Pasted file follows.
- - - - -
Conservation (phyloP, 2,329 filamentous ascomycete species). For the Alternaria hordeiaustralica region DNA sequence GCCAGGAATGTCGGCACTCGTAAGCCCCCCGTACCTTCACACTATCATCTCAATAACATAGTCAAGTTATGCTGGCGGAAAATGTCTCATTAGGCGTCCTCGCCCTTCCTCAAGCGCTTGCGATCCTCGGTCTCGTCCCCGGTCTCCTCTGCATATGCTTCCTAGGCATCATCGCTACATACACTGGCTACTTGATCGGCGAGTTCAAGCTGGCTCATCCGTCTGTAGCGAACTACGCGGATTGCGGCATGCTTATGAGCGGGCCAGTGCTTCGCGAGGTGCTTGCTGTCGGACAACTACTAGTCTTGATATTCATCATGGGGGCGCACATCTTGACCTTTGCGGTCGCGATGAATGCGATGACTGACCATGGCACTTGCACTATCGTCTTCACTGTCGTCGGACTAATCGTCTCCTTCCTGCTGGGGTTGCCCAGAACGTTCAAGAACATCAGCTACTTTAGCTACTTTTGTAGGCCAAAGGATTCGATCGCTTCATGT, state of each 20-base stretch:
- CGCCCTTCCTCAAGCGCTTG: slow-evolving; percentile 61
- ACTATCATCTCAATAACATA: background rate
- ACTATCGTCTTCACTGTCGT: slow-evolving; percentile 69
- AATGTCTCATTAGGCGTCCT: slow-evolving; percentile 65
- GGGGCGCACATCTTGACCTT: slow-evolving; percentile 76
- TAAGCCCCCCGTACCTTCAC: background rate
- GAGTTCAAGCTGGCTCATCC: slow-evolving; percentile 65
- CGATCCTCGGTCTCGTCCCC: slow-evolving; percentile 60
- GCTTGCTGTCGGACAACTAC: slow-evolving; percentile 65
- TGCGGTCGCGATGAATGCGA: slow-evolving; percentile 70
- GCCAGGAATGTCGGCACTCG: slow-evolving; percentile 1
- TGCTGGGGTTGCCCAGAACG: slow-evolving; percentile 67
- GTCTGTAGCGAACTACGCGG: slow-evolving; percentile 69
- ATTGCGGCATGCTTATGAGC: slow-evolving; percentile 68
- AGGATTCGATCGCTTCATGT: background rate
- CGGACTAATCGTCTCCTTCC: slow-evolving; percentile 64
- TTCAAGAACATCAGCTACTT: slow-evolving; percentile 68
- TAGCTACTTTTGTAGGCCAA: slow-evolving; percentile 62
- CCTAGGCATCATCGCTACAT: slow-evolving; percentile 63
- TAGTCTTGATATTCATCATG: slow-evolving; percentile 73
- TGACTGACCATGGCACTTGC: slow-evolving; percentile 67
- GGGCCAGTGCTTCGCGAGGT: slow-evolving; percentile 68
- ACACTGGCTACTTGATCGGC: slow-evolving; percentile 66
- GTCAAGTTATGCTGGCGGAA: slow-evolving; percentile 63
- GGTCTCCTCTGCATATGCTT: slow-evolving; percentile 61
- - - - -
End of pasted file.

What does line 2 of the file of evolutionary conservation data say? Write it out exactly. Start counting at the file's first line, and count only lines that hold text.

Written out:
- CGCCCTTCCTCAAGCGCTTG: slow-evolving; percentile 61